It’s one of D.C.’s oldest neighborhoods. Joseph Gales Jr., mayor of Washington from 1827 to 1830, spent summers and weekends at his country estate “Eckington,” which he named for the village in England where he was born. In 1887, real estate developer George Truesdell purchased the estate and subdivided it into lots for residential development. The Baltimore and Ohio Railroad established its freight yards there, which encouraged the growth of a rich industrial sector, which remains today. Walking the streets along Eckington’s eastern half, passersby can hear the trains roaring by the old warehouses and manufacturing plants. For many residents, the grittiness of Eckington’s industrial past provides a real city feel.
“There’s an asphalt recycling plant and the Amtrak tracks run through here, too, so it has this feel of true urbanity,” says Lauren Ober, who moved to Eckington from nearby Truxton Circle two years ago. “Neighbors are grilling, and lawns are tended nicely at the same time, so it’s an interesting mix. I love hearing the trains go by and whistle at night. There’s something about the energy here that feels very real.”
The industrial atmosphere is confined to the neighborhood’s eastern edge while the rest of Eckington boasts a range of housing options from condos to small and large rowhouses to fixer-uppers to new developments.
Neighborhood amenities include Alethia Tanner Park, which offers a large lawn, playground and dog park and connects to the Metropolitan Branch Trail. The public pool at the Harry Thomas Recreation Center is usually a draw in the summertime but is shuttered because of the pandemic this year. It also has a playground along with basketball and tennis courts.
Eckington was a relatively little-known neighborhood until recent years, when its affordable prices drew buyers priced out of other parts of the city and made gentrification an issue. Jackie Jones has lived in the same townhouse on Todd Place since she was a toddler, inheriting the home from her mother. Jones describes a changing demographic—most families used to stay for the long haul, but many residents now live in new developments for only a couple of years at a time.
“When you pile a lot of people into one area with these high-rises and things, you lose that sense of community. I do think it takes away from that quiet feel here,” Jones says.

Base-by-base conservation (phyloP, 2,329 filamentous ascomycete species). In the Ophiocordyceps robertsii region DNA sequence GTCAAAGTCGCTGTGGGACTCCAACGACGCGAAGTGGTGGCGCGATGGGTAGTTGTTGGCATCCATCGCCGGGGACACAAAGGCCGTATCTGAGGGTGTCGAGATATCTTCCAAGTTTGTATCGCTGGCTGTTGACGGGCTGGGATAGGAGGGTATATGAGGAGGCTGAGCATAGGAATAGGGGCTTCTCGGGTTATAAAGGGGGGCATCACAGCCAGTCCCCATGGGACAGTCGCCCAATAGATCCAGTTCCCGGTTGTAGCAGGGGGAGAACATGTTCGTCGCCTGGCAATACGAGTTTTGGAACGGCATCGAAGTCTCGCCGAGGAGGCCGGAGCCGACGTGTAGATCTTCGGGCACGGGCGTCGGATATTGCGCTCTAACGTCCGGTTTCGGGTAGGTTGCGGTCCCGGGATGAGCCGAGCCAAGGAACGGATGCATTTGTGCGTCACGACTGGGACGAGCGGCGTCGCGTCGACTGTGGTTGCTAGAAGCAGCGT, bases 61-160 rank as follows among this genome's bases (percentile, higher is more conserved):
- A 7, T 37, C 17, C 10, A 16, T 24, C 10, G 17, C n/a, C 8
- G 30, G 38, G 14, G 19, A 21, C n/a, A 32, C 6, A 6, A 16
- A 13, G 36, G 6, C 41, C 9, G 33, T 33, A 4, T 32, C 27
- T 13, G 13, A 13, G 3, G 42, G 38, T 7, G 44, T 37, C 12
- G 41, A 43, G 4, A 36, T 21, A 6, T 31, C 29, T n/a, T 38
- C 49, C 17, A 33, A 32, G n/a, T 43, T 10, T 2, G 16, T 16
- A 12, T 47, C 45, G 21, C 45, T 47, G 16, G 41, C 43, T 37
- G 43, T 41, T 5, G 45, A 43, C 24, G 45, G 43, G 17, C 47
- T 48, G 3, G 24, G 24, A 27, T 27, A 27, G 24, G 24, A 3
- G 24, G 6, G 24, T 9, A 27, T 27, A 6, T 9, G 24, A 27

Jones’s fears are not lost on new residents. Ben Colbert and his wife moved to the neighborhood less than a year ago. He says that he’s very cognizant of the changing tides but has a great relationship with his more-rooted multigenerational neighbors.
“My block is very diverse,” Colbert said. “Longtime residents have gotten to know the newcomers buying houses, and we’ve all been focused on being friends with each other. There hasn’t been any conflict between old and new, but we’re very mindful of that.”
Still, change continues to come to the neighborhood. Eckington Yards is a planned mixed-use development that will have four residential buildings. Upon completion this year, it will contain 670 residential units and 70,000 square feet of retail space.
Jonathan Blansfield is an Eckington resident and a real estate agent with Eckington Properties, a Long & Foster team focused specifically on buying and selling in the neighborhood. Blansfield is aware of residents’ concerns surrounding development but is confident that plans will be appropriate for the area.
“Becoming the next Shaw or Mount Vernon Triangle, to me, that’s so out of the realm of possibilities,” he said.
Blansfield points to the industrial periphery of Eckington as an inherently nonresidential area that, when redeveloped gradually, will benefit the neighborhood, rather than detract from its character.
“The residential part of the neighborhood is so well protected from the encroachment of large developments,” he said. “They exist where they exist for a reason, but the residential part of Eckington, the heart of Eckington — I don’t foresee that changing. . . . Change is scary for a lot of people, but we don’t want development just to have development. I believe in the promise and uniqueness of Eckington to become one of the most appealing neighborhoods to live in the city.”
Living There: Eckington is bounded by Rhode Island Avenue on the north, North Capitol Street on the west, Florida Avenue and New York Avenue on the south and the train tracks on the east. Blansfield says that in the past 60 days, 21 homes have sold in Eckington, ranging from a one-bedroom, one-bathroom condo that sold for $225,000 to a four-bedroom, four-bathroom renovated rowhouse that sold for just over $1 million. There are 19 homes on the market, which include a two-bedroom, two-bathroom condo listed for $439,000 and a five-bedroom, four-bathroom rowhouse listed for $1.3 million.
Schools: Langley Elementary, McKinley Middle and McKinley Technology High.
Transportation: Eckington is easily accessible to downtown via the main thoroughfares that border the neighborhood. The area is also served by several bus routes and the Rhode Island Avenue-Brentwood Metro station on the Red Line, which is at the northeastern corner of the neighborhood. Many residents use the Metropolitan Branch Trail as a biking and walking route to other areas of the city.